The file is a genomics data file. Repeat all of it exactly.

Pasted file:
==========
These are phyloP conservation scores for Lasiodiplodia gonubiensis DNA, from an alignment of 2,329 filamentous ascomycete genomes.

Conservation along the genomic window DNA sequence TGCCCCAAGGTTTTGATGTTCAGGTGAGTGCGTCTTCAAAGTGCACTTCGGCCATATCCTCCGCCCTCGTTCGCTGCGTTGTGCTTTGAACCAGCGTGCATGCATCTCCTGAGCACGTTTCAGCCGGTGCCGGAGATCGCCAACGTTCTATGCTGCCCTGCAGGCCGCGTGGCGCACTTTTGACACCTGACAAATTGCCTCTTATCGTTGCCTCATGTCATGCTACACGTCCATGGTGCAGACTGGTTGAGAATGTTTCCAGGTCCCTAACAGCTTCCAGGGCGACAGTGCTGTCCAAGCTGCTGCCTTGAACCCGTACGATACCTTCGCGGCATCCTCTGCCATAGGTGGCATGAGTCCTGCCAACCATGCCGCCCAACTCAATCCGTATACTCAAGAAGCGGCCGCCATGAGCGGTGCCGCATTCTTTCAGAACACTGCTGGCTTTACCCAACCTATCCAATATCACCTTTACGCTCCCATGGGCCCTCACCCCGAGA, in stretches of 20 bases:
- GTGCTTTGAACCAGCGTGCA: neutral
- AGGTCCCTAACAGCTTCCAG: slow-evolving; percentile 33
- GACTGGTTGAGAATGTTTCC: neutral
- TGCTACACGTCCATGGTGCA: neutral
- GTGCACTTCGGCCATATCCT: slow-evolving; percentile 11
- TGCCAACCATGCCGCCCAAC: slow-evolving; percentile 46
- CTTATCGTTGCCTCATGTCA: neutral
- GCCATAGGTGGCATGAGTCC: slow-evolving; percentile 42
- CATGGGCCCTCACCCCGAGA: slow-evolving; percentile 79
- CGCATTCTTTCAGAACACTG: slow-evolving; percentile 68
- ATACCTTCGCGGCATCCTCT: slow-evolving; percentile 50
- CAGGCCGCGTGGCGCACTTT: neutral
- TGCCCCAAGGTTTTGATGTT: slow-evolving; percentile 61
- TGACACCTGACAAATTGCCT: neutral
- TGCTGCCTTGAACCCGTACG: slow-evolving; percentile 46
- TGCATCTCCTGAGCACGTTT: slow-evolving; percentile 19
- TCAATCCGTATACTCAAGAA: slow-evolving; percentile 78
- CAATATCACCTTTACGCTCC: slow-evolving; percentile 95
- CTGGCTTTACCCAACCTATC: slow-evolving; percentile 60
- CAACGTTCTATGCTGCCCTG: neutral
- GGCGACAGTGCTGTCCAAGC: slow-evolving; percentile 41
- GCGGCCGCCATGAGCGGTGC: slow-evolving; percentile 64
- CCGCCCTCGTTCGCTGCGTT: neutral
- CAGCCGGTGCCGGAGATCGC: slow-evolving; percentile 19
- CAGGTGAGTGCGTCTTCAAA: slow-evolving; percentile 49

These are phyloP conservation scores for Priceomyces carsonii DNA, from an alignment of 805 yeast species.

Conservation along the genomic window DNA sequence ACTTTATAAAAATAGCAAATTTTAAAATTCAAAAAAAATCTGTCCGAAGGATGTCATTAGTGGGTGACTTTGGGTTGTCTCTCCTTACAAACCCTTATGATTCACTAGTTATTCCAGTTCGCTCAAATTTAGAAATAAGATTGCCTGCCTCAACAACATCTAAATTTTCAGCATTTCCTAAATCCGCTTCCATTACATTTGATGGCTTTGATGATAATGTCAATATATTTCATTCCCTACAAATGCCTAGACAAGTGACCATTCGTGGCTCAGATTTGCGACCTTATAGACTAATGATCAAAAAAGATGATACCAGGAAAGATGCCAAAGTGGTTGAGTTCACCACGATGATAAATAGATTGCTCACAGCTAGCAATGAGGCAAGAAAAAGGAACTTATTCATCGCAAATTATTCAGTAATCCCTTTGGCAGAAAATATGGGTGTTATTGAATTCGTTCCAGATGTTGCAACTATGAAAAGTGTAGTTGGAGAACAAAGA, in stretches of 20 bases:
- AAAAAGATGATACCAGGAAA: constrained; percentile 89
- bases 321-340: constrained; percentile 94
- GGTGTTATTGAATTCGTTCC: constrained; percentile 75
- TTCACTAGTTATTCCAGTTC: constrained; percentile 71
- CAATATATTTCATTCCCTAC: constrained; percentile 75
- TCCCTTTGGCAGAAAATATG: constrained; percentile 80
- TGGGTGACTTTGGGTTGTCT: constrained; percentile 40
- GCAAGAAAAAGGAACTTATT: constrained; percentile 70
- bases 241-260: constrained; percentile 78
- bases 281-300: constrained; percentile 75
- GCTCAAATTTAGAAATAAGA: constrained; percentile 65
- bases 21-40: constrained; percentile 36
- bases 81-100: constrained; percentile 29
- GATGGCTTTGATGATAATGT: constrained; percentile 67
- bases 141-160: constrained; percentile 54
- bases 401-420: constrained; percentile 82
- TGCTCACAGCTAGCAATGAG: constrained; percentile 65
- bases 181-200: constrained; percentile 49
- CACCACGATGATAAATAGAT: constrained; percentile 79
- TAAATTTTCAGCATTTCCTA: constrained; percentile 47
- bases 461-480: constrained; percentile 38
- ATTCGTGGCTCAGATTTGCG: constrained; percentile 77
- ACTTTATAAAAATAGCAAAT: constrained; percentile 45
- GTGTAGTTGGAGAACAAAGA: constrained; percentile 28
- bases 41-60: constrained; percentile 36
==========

These are phyloP conservation scores for Lasiodiplodia gonubiensis DNA, from an alignment of 2,329 filamentous ascomycete genomes.

Conservation along the genomic window DNA sequence TGCCCCAAGGTTTTGATGTTCAGGTGAGTGCGTCTTCAAAGTGCACTTCGGCCATATCCTCCGCCCTCGTTCGCTGCGTTGTGCTTTGAACCAGCGTGCATGCATCTCCTGAGCACGTTTCAGCCGGTGCCGGAGATCGCCAACGTTCTATGCTGCCCTGCAGGCCGCGTGGCGCACTTTTGACACCTGACAAATTGCCTCTTATCGTTGCCTCATGTCATGCTACACGTCCATGGTGCAGACTGGTTGAGAATGTTTCCAGGTCCCTAACAGCTTCCAGGGCGACAGTGCTGTCCAAGCTGCTGCCTTGAACCCGTACGATACCTTCGCGGCATCCTCTGCCATAGGTGGCATGAGTCCTGCCAACCATGCCGCCCAACTCAATCCGTATACTCAAGAAGCGGCCGCCATGAGCGGTGCCGCATTCTTTCAGAACACTGCTGGCTTTACCCAACCTATCCAATATCACCTTTACGCTCCCATGGGCCCTCACCCCGAGA, in stretches of 20 bases:
- GTGCTTTGAACCAGCGTGCA: neutral
- AGGTCCCTAACAGCTTCCAG: slow-evolving; percentile 33
- GACTGGTTGAGAATGTTTCC: neutral
- TGCTACACGTCCATGGTGCA: neutral
- GTGCACTTCGGCCATATCCT: slow-evolving; percentile 11
- TGCCAACCATGCCGCCCAAC: slow-evolving; percentile 46
- CTTATCGTTGCCTCATGTCA: neutral
- GCCATAGGTGGCATGAGTCC: slow-evolving; percentile 42
- CATGGGCCCTCACCCCGAGA: slow-evolving; percentile 79
- CGCATTCTTTCAGAACACTG: slow-evolving; percentile 68
- ATACCTTCGCGGCATCCTCT: slow-evolving; percentile 50
- CAGGCCGCGTGGCGCACTTT: neutral
- TGCCCCAAGGTTTTGATGTT: slow-evolving; percentile 61
- TGACACCTGACAAATTGCCT: neutral
- TGCTGCCTTGAACCCGTACG: slow-evolving; percentile 46
- TGCATCTCCTGAGCACGTTT: slow-evolving; percentile 19
- TCAATCCGTATACTCAAGAA: slow-evolving; percentile 78
- CAATATCACCTTTACGCTCC: slow-evolving; percentile 95
- CTGGCTTTACCCAACCTATC: slow-evolving; percentile 60
- CAACGTTCTATGCTGCCCTG: neutral
- GGCGACAGTGCTGTCCAAGC: slow-evolving; percentile 41
- GCGGCCGCCATGAGCGGTGC: slow-evolving; percentile 64
- CCGCCCTCGTTCGCTGCGTT: neutral
- CAGCCGGTGCCGGAGATCGC: slow-evolving; percentile 19
- CAGGTGAGTGCGTCTTCAAA: slow-evolving; percentile 49

These are phyloP conservation scores for Priceomyces carsonii DNA, from an alignment of 805 yeast species.

Conservation along the genomic window DNA sequence ACTTTATAAAAATAGCAAATTTTAAAATTCAAAAAAAATCTGTCCGAAGGATGTCATTAGTGGGTGACTTTGGGTTGTCTCTCCTTACAAACCCTTATGATTCACTAGTTATTCCAGTTCGCTCAAATTTAGAAATAAGATTGCCTGCCTCAACAACATCTAAATTTTCAGCATTTCCTAAATCCGCTTCCATTACATTTGATGGCTTTGATGATAATGTCAATATATTTCATTCCCTACAAATGCCTAGACAAGTGACCATTCGTGGCTCAGATTTGCGACCTTATAGACTAATGATCAAAAAAGATGATACCAGGAAAGATGCCAAAGTGGTTGAGTTCACCACGATGATAAATAGATTGCTCACAGCTAGCAATGAGGCAAGAAAAAGGAACTTATTCATCGCAAATTATTCAGTAATCCCTTTGGCAGAAAATATGGGTGTTATTGAATTCGTTCCAGATGTTGCAACTATGAAAAGTGTAGTTGGAGAACAAAGA, in stretches of 20 bases:
- AAAAAGATGATACCAGGAAA: constrained; percentile 89
- bases 321-340: constrained; percentile 94
- GGTGTTATTGAATTCGTTCC: constrained; percentile 75
- TTCACTAGTTATTCCAGTTC: constrained; percentile 71
- CAATATATTTCATTCCCTAC: constrained; percentile 75
- TCCCTTTGGCAGAAAATATG: constrained; percentile 80
- TGGGTGACTTTGGGTTGTCT: constrained; percentile 40
- GCAAGAAAAAGGAACTTATT: constrained; percentile 70
- bases 241-260: constrained; percentile 78
- bases 281-300: constrained; percentile 75
- GCTCAAATTTAGAAATAAGA: constrained; percentile 65
- bases 21-40: constrained; percentile 36
- bases 81-100: constrained; percentile 29
- GATGGCTTTGATGATAATGT: constrained; percentile 67
- bases 141-160: constrained; percentile 54
- bases 401-420: constrained; percentile 82
- TGCTCACAGCTAGCAATGAG: constrained; percentile 65
- bases 181-200: constrained; percentile 49
- CACCACGATGATAAATAGAT: constrained; percentile 79
- TAAATTTTCAGCATTTCCTA: constrained; percentile 47
- bases 461-480: constrained; percentile 38
- ATTCGTGGCTCAGATTTGCG: constrained; percentile 77
- ACTTTATAAAAATAGCAAAT: constrained; percentile 45
- GTGTAGTTGGAGAACAAAGA: constrained; percentile 28
- bases 41-60: constrained; percentile 36